AceShowbiz - Zach Braff used to be a "very depressed young man." The 47-year-old actor has dished on that he wrote "Garden State" - his 2004 comedy-drama film - because he had a fantasy "of a dream girl coming along and saving [him]."
"I was just copying Diane Keaton in 'Annie Hall' and Ruth Gordon in 'Harold and Maude'. Those were my two favourite movies growing up, and I was kind of taking those two female protagonists and melding them into Natalie Portman," he told The Independent.
"Of course I've heard and respect the criticism, but ... I was a very depressed young man who had this fantasy of a dream girl coming along and saving me from myself and so I wrote that character."
Asked if he was conscious of his depression at the time, Zach replied, "Oh, I've known my whole life. I had OCD as a child. I knew I was battling something. That's what writing 'Garden State' was about."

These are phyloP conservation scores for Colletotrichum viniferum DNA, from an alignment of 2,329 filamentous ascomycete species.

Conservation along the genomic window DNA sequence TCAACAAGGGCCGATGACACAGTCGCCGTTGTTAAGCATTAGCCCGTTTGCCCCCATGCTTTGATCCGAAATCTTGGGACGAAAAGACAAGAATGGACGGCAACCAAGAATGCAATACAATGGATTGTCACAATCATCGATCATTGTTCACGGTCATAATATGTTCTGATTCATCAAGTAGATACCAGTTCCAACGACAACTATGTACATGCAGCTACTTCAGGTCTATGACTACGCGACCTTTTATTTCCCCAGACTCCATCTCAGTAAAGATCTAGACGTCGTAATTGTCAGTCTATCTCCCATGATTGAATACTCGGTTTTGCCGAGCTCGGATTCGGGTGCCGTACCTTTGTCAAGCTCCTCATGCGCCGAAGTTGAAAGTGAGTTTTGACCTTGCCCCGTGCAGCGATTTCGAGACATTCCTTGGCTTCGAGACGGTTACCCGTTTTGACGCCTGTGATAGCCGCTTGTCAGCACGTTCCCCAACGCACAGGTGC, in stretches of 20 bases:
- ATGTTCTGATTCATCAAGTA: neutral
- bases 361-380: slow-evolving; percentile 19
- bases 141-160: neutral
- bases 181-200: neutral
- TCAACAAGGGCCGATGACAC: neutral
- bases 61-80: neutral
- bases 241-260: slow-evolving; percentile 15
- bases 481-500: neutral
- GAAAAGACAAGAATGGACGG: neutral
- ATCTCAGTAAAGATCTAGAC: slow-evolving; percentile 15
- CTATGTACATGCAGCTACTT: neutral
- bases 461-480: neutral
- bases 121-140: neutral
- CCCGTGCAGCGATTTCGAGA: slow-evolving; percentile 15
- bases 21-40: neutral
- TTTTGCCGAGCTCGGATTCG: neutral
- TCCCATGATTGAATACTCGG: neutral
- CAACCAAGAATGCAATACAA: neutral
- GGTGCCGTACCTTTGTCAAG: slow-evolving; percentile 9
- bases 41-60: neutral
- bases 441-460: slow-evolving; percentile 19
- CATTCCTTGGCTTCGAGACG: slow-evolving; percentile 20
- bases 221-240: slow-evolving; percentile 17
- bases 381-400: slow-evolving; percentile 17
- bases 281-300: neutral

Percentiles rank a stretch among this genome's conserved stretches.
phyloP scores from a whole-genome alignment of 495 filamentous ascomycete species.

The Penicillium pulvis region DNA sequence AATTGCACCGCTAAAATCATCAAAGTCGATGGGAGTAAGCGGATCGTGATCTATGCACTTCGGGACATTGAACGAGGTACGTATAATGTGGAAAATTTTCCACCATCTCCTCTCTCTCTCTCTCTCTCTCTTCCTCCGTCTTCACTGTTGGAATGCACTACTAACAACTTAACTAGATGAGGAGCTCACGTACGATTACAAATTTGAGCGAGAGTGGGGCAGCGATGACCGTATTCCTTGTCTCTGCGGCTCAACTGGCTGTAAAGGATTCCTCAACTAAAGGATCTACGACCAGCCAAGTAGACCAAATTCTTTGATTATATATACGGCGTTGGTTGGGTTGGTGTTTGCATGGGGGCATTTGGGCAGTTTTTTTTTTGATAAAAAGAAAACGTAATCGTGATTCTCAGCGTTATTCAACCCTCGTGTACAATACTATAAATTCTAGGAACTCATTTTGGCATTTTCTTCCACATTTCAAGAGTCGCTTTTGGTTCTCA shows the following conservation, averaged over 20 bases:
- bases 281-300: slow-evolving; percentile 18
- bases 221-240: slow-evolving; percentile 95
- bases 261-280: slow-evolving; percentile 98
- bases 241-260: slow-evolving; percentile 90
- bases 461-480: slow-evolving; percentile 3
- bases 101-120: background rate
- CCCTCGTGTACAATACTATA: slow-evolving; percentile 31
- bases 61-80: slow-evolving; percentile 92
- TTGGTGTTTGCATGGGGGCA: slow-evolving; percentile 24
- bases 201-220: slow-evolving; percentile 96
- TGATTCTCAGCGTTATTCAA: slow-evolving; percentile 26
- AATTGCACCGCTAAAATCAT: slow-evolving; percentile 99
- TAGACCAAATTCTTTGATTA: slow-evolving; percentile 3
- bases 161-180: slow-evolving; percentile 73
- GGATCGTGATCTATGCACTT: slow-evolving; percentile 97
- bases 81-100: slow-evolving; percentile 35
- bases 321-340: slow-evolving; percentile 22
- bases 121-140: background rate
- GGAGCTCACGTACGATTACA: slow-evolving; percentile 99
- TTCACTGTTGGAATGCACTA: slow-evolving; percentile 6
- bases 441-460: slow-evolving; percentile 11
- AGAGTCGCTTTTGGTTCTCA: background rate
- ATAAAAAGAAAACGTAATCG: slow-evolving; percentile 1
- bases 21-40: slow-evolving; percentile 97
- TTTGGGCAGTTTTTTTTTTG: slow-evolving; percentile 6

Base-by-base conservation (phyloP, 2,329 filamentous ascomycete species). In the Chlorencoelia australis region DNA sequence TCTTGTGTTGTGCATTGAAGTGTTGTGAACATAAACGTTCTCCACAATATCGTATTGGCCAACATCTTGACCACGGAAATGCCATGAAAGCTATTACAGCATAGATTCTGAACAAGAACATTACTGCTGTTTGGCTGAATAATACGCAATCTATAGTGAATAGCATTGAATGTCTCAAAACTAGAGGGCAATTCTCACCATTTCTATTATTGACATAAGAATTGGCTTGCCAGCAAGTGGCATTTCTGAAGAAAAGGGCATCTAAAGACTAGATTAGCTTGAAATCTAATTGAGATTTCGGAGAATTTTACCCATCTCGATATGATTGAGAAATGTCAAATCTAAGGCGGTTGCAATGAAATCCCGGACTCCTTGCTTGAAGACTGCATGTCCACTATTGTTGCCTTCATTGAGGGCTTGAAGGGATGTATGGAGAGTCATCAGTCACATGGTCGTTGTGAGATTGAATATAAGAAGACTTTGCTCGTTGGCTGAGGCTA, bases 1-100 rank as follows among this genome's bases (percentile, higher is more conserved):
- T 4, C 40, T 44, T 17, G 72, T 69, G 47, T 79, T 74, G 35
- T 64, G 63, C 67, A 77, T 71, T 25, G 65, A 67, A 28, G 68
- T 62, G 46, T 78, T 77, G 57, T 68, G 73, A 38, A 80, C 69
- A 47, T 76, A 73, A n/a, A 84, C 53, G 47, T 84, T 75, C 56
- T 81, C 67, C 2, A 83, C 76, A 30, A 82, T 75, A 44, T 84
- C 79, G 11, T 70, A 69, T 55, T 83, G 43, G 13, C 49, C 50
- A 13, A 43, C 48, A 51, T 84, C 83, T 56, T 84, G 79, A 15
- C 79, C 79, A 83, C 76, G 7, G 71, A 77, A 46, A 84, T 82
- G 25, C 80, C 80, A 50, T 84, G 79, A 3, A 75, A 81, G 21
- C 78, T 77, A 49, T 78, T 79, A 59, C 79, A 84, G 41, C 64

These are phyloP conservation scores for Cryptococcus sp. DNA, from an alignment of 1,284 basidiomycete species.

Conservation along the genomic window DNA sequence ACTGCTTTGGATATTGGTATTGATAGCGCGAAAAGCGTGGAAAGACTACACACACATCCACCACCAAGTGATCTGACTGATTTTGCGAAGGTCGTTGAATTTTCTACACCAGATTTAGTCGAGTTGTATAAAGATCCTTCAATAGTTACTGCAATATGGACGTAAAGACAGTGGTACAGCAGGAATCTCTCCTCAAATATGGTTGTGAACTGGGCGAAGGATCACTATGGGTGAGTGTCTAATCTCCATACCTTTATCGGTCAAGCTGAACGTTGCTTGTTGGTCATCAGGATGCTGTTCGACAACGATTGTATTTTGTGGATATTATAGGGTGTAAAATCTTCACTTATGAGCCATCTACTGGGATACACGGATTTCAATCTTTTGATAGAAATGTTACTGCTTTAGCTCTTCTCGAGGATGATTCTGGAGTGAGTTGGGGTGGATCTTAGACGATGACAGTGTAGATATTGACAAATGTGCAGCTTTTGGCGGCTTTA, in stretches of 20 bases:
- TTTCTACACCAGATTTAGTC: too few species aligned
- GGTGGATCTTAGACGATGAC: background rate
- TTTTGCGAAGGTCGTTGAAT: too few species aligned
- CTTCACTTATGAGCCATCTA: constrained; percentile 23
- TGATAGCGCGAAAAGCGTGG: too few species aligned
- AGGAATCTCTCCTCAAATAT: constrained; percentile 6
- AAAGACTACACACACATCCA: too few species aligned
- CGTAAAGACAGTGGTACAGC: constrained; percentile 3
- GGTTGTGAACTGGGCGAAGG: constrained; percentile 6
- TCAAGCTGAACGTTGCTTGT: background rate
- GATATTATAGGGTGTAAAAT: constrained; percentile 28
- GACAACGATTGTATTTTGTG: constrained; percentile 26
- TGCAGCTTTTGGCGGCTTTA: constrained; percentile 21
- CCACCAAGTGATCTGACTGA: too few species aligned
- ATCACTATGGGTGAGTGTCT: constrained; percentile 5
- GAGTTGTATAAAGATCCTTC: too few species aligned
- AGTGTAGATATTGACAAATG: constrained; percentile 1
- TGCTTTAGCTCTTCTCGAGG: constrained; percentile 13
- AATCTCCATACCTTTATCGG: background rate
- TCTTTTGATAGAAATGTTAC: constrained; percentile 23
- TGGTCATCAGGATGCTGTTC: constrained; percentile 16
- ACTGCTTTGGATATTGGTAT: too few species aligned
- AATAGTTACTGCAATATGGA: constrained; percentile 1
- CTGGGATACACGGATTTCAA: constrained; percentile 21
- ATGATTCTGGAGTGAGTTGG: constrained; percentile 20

The Hollywood star - who is best-known for starring in the hit sitcom "Scrubs" - can still vividly remember battling "demons" while writing the movie. He shared, "As I was writing it, I was hoping I could survive what became known as the quarter-life crisis, and depression, and fantasising that the perfect woman would come along and rescue me."
"Garden State" was initially well-received by critics. However, opinions about the movie have changed over time. Zach added, "I mean, I just feel lucky that I get to make stuff. I can't really dwell on it. Anyone who's ever got a bad grade on an essay from a teacher can relate - just imagine it was out there in public, you know? No one said being a creative person was easy, but you have to be vulnerable and authentically yourself. Otherwise, what's the point?"